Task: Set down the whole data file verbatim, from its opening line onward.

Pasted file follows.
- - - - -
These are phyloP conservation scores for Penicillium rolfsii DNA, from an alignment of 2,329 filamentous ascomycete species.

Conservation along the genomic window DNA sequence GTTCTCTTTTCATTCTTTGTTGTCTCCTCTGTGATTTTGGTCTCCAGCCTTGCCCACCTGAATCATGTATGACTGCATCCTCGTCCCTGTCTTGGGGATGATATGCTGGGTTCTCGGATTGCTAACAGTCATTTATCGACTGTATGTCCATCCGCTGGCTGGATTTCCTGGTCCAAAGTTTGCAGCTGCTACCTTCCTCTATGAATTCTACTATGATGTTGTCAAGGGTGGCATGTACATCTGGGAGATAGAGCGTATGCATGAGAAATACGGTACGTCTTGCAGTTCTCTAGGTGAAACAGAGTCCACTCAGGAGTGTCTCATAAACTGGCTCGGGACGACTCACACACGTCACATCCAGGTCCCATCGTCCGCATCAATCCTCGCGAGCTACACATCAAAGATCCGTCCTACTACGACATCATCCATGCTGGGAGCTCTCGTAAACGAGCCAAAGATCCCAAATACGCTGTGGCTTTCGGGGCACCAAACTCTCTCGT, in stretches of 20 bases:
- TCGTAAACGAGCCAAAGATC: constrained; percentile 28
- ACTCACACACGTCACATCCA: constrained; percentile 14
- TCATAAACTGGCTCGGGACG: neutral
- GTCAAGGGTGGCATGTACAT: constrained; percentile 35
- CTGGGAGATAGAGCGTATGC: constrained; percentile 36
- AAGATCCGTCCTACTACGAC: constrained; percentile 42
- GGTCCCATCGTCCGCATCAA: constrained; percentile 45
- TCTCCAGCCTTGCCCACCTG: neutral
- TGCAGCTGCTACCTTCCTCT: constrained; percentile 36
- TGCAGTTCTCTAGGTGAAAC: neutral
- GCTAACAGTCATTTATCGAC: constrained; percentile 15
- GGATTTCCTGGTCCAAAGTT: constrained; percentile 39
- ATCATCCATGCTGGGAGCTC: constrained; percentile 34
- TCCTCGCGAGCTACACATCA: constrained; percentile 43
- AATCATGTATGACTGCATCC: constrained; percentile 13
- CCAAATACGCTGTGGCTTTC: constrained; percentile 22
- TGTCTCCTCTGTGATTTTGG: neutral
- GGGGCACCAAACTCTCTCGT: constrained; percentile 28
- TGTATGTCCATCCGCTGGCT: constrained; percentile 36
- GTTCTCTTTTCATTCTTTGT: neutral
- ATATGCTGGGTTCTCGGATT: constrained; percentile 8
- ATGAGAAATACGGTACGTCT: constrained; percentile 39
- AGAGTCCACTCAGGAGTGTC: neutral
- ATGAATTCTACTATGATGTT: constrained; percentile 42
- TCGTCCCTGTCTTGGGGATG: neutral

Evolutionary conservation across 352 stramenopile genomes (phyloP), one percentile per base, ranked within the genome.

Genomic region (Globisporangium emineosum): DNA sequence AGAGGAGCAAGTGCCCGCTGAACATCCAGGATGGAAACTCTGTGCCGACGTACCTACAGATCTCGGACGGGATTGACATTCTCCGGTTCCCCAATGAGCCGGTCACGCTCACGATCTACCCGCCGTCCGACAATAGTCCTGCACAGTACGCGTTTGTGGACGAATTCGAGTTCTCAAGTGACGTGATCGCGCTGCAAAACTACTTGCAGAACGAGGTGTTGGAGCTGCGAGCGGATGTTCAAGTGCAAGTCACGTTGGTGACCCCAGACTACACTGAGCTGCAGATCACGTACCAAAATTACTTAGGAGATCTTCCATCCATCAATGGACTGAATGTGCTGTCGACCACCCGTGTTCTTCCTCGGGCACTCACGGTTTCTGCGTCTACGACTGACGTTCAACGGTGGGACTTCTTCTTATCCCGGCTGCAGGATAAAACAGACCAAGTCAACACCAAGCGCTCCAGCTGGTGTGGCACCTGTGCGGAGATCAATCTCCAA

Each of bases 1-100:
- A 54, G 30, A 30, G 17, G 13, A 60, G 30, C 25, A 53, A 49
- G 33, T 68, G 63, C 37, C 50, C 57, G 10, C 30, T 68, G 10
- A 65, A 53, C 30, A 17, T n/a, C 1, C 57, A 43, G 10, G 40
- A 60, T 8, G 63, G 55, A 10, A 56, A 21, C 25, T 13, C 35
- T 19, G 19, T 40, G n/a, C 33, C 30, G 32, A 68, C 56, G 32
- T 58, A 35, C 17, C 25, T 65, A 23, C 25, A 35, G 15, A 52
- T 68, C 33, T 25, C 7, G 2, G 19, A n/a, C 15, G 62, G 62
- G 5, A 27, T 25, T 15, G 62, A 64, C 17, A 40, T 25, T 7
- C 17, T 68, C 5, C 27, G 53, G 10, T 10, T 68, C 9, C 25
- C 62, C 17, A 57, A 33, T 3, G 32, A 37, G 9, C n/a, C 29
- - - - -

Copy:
These are phyloP conservation scores for Penicillium rolfsii DNA, from an alignment of 2,329 filamentous ascomycete species.

Conservation along the genomic window DNA sequence GTTCTCTTTTCATTCTTTGTTGTCTCCTCTGTGATTTTGGTCTCCAGCCTTGCCCACCTGAATCATGTATGACTGCATCCTCGTCCCTGTCTTGGGGATGATATGCTGGGTTCTCGGATTGCTAACAGTCATTTATCGACTGTATGTCCATCCGCTGGCTGGATTTCCTGGTCCAAAGTTTGCAGCTGCTACCTTCCTCTATGAATTCTACTATGATGTTGTCAAGGGTGGCATGTACATCTGGGAGATAGAGCGTATGCATGAGAAATACGGTACGTCTTGCAGTTCTCTAGGTGAAACAGAGTCCACTCAGGAGTGTCTCATAAACTGGCTCGGGACGACTCACACACGTCACATCCAGGTCCCATCGTCCGCATCAATCCTCGCGAGCTACACATCAAAGATCCGTCCTACTACGACATCATCCATGCTGGGAGCTCTCGTAAACGAGCCAAAGATCCCAAATACGCTGTGGCTTTCGGGGCACCAAACTCTCTCGT, in stretches of 20 bases:
- TCGTAAACGAGCCAAAGATC: constrained; percentile 28
- ACTCACACACGTCACATCCA: constrained; percentile 14
- TCATAAACTGGCTCGGGACG: neutral
- GTCAAGGGTGGCATGTACAT: constrained; percentile 35
- CTGGGAGATAGAGCGTATGC: constrained; percentile 36
- AAGATCCGTCCTACTACGAC: constrained; percentile 42
- GGTCCCATCGTCCGCATCAA: constrained; percentile 45
- TCTCCAGCCTTGCCCACCTG: neutral
- TGCAGCTGCTACCTTCCTCT: constrained; percentile 36
- TGCAGTTCTCTAGGTGAAAC: neutral
- GCTAACAGTCATTTATCGAC: constrained; percentile 15
- GGATTTCCTGGTCCAAAGTT: constrained; percentile 39
- ATCATCCATGCTGGGAGCTC: constrained; percentile 34
- TCCTCGCGAGCTACACATCA: constrained; percentile 43
- AATCATGTATGACTGCATCC: constrained; percentile 13
- CCAAATACGCTGTGGCTTTC: constrained; percentile 22
- TGTCTCCTCTGTGATTTTGG: neutral
- GGGGCACCAAACTCTCTCGT: constrained; percentile 28
- TGTATGTCCATCCGCTGGCT: constrained; percentile 36
- GTTCTCTTTTCATTCTTTGT: neutral
- ATATGCTGGGTTCTCGGATT: constrained; percentile 8
- ATGAGAAATACGGTACGTCT: constrained; percentile 39
- AGAGTCCACTCAGGAGTGTC: neutral
- ATGAATTCTACTATGATGTT: constrained; percentile 42
- TCGTCCCTGTCTTGGGGATG: neutral

Evolutionary conservation across 352 stramenopile genomes (phyloP), one percentile per base, ranked within the genome.

Genomic region (Globisporangium emineosum): DNA sequence AGAGGAGCAAGTGCCCGCTGAACATCCAGGATGGAAACTCTGTGCCGACGTACCTACAGATCTCGGACGGGATTGACATTCTCCGGTTCCCCAATGAGCCGGTCACGCTCACGATCTACCCGCCGTCCGACAATAGTCCTGCACAGTACGCGTTTGTGGACGAATTCGAGTTCTCAAGTGACGTGATCGCGCTGCAAAACTACTTGCAGAACGAGGTGTTGGAGCTGCGAGCGGATGTTCAAGTGCAAGTCACGTTGGTGACCCCAGACTACACTGAGCTGCAGATCACGTACCAAAATTACTTAGGAGATCTTCCATCCATCAATGGACTGAATGTGCTGTCGACCACCCGTGTTCTTCCTCGGGCACTCACGGTTTCTGCGTCTACGACTGACGTTCAACGGTGGGACTTCTTCTTATCCCGGCTGCAGGATAAAACAGACCAAGTCAACACCAAGCGCTCCAGCTGGTGTGGCACCTGTGCGGAGATCAATCTCCAA

Each of bases 1-100:
- A 54, G 30, A 30, G 17, G 13, A 60, G 30, C 25, A 53, A 49
- G 33, T 68, G 63, C 37, C 50, C 57, G 10, C 30, T 68, G 10
- A 65, A 53, C 30, A 17, T n/a, C 1, C 57, A 43, G 10, G 40
- A 60, T 8, G 63, G 55, A 10, A 56, A 21, C 25, T 13, C 35
- T 19, G 19, T 40, G n/a, C 33, C 30, G 32, A 68, C 56, G 32
- T 58, A 35, C 17, C 25, T 65, A 23, C 25, A 35, G 15, A 52
- T 68, C 33, T 25, C 7, G 2, G 19, A n/a, C 15, G 62, G 62
- G 5, A 27, T 25, T 15, G 62, A 64, C 17, A 40, T 25, T 7
- C 17, T 68, C 5, C 27, G 53, G 10, T 10, T 68, C 9, C 25
- C 62, C 17, A 57, A 33, T 3, G 32, A 37, G 9, C n/a, C 29